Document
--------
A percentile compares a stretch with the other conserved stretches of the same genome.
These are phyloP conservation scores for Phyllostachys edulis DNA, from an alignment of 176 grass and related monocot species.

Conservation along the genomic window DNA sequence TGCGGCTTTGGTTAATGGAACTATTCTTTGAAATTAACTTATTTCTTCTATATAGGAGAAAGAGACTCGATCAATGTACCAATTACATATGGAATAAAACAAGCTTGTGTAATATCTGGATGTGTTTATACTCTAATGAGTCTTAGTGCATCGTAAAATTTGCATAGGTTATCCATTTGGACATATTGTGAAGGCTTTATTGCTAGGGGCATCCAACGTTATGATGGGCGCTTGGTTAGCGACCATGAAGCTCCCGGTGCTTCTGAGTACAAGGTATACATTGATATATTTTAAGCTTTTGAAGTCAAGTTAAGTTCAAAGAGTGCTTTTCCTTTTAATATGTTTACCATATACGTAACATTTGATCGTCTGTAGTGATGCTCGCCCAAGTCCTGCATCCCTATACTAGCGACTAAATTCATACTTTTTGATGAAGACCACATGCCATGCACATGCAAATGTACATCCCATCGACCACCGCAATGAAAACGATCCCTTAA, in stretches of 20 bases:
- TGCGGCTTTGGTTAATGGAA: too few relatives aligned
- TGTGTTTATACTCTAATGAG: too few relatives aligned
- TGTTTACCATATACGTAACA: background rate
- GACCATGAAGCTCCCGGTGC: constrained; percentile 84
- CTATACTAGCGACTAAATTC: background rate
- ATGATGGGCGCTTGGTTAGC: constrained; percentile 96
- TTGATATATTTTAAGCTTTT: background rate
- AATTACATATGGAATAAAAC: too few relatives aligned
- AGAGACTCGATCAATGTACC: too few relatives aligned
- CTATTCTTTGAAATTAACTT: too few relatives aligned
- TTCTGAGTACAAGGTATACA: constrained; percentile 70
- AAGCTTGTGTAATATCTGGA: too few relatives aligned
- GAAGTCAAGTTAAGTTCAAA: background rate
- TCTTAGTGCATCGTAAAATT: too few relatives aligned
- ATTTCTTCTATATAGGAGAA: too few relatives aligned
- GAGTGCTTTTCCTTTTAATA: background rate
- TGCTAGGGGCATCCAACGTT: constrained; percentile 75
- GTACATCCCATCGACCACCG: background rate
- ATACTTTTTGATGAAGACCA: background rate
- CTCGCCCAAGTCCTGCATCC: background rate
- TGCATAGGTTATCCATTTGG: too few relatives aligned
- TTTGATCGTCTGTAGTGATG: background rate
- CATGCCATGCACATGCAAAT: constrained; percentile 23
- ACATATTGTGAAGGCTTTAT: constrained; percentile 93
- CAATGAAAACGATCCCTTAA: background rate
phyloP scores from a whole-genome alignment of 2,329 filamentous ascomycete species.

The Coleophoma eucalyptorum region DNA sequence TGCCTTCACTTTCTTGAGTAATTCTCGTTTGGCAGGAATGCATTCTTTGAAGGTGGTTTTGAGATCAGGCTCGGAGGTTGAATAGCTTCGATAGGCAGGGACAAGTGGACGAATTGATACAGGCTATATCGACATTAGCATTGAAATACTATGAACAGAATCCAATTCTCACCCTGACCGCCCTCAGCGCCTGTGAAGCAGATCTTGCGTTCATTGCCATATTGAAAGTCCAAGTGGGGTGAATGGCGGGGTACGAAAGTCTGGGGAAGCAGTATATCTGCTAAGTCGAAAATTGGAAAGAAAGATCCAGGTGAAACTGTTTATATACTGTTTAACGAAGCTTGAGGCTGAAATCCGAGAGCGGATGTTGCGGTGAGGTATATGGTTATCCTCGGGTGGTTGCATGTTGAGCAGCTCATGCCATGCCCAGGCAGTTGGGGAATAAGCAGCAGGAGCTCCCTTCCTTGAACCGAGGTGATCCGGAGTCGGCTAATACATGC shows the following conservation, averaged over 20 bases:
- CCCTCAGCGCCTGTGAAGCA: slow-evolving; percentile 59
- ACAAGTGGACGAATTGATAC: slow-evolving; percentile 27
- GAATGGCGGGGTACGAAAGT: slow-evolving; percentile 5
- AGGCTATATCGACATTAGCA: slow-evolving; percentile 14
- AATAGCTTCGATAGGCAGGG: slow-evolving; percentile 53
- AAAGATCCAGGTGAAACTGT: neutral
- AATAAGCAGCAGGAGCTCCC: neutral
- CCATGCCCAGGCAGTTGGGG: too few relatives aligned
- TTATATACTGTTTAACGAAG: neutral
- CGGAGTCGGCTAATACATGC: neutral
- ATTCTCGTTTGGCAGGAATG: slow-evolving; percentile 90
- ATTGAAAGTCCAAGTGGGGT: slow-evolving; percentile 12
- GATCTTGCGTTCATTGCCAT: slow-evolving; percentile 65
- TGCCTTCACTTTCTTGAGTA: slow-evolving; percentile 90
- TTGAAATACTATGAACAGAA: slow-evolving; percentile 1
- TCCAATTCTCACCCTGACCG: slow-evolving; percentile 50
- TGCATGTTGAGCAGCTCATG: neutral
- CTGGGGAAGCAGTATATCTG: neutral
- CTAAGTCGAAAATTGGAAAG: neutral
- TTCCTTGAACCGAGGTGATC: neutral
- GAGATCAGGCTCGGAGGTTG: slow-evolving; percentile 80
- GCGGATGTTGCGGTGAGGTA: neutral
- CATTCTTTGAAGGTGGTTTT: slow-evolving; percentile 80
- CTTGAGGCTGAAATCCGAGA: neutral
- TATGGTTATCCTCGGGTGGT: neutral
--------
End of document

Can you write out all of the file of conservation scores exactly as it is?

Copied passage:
A percentile compares a stretch with the other conserved stretches of the same genome.
These are phyloP conservation scores for Phyllostachys edulis DNA, from an alignment of 176 grass and related monocot species.

Conservation along the genomic window DNA sequence TGCGGCTTTGGTTAATGGAACTATTCTTTGAAATTAACTTATTTCTTCTATATAGGAGAAAGAGACTCGATCAATGTACCAATTACATATGGAATAAAACAAGCTTGTGTAATATCTGGATGTGTTTATACTCTAATGAGTCTTAGTGCATCGTAAAATTTGCATAGGTTATCCATTTGGACATATTGTGAAGGCTTTATTGCTAGGGGCATCCAACGTTATGATGGGCGCTTGGTTAGCGACCATGAAGCTCCCGGTGCTTCTGAGTACAAGGTATACATTGATATATTTTAAGCTTTTGAAGTCAAGTTAAGTTCAAAGAGTGCTTTTCCTTTTAATATGTTTACCATATACGTAACATTTGATCGTCTGTAGTGATGCTCGCCCAAGTCCTGCATCCCTATACTAGCGACTAAATTCATACTTTTTGATGAAGACCACATGCCATGCACATGCAAATGTACATCCCATCGACCACCGCAATGAAAACGATCCCTTAA, in stretches of 20 bases:
- TGCGGCTTTGGTTAATGGAA: too few relatives aligned
- TGTGTTTATACTCTAATGAG: too few relatives aligned
- TGTTTACCATATACGTAACA: background rate
- GACCATGAAGCTCCCGGTGC: constrained; percentile 84
- CTATACTAGCGACTAAATTC: background rate
- ATGATGGGCGCTTGGTTAGC: constrained; percentile 96
- TTGATATATTTTAAGCTTTT: background rate
- AATTACATATGGAATAAAAC: too few relatives aligned
- AGAGACTCGATCAATGTACC: too few relatives aligned
- CTATTCTTTGAAATTAACTT: too few relatives aligned
- TTCTGAGTACAAGGTATACA: constrained; percentile 70
- AAGCTTGTGTAATATCTGGA: too few relatives aligned
- GAAGTCAAGTTAAGTTCAAA: background rate
- TCTTAGTGCATCGTAAAATT: too few relatives aligned
- ATTTCTTCTATATAGGAGAA: too few relatives aligned
- GAGTGCTTTTCCTTTTAATA: background rate
- TGCTAGGGGCATCCAACGTT: constrained; percentile 75
- GTACATCCCATCGACCACCG: background rate
- ATACTTTTTGATGAAGACCA: background rate
- CTCGCCCAAGTCCTGCATCC: background rate
- TGCATAGGTTATCCATTTGG: too few relatives aligned
- TTTGATCGTCTGTAGTGATG: background rate
- CATGCCATGCACATGCAAAT: constrained; percentile 23
- ACATATTGTGAAGGCTTTAT: constrained; percentile 93
- CAATGAAAACGATCCCTTAA: background rate
phyloP scores from a whole-genome alignment of 2,329 filamentous ascomycete species.

The Coleophoma eucalyptorum region DNA sequence TGCCTTCACTTTCTTGAGTAATTCTCGTTTGGCAGGAATGCATTCTTTGAAGGTGGTTTTGAGATCAGGCTCGGAGGTTGAATAGCTTCGATAGGCAGGGACAAGTGGACGAATTGATACAGGCTATATCGACATTAGCATTGAAATACTATGAACAGAATCCAATTCTCACCCTGACCGCCCTCAGCGCCTGTGAAGCAGATCTTGCGTTCATTGCCATATTGAAAGTCCAAGTGGGGTGAATGGCGGGGTACGAAAGTCTGGGGAAGCAGTATATCTGCTAAGTCGAAAATTGGAAAGAAAGATCCAGGTGAAACTGTTTATATACTGTTTAACGAAGCTTGAGGCTGAAATCCGAGAGCGGATGTTGCGGTGAGGTATATGGTTATCCTCGGGTGGTTGCATGTTGAGCAGCTCATGCCATGCCCAGGCAGTTGGGGAATAAGCAGCAGGAGCTCCCTTCCTTGAACCGAGGTGATCCGGAGTCGGCTAATACATGC shows the following conservation, averaged over 20 bases:
- CCCTCAGCGCCTGTGAAGCA: slow-evolving; percentile 59
- ACAAGTGGACGAATTGATAC: slow-evolving; percentile 27
- GAATGGCGGGGTACGAAAGT: slow-evolving; percentile 5
- AGGCTATATCGACATTAGCA: slow-evolving; percentile 14
- AATAGCTTCGATAGGCAGGG: slow-evolving; percentile 53
- AAAGATCCAGGTGAAACTGT: neutral
- AATAAGCAGCAGGAGCTCCC: neutral
- CCATGCCCAGGCAGTTGGGG: too few relatives aligned
- TTATATACTGTTTAACGAAG: neutral
- CGGAGTCGGCTAATACATGC: neutral
- ATTCTCGTTTGGCAGGAATG: slow-evolving; percentile 90
- ATTGAAAGTCCAAGTGGGGT: slow-evolving; percentile 12
- GATCTTGCGTTCATTGCCAT: slow-evolving; percentile 65
- TGCCTTCACTTTCTTGAGTA: slow-evolving; percentile 90
- TTGAAATACTATGAACAGAA: slow-evolving; percentile 1
- TCCAATTCTCACCCTGACCG: slow-evolving; percentile 50
- TGCATGTTGAGCAGCTCATG: neutral
- CTGGGGAAGCAGTATATCTG: neutral
- CTAAGTCGAAAATTGGAAAG: neutral
- TTCCTTGAACCGAGGTGATC: neutral
- GAGATCAGGCTCGGAGGTTG: slow-evolving; percentile 80
- GCGGATGTTGCGGTGAGGTA: neutral
- CATTCTTTGAAGGTGGTTTT: slow-evolving; percentile 80
- CTTGAGGCTGAAATCCGAGA: neutral
- TATGGTTATCCTCGGGTGGT: neutral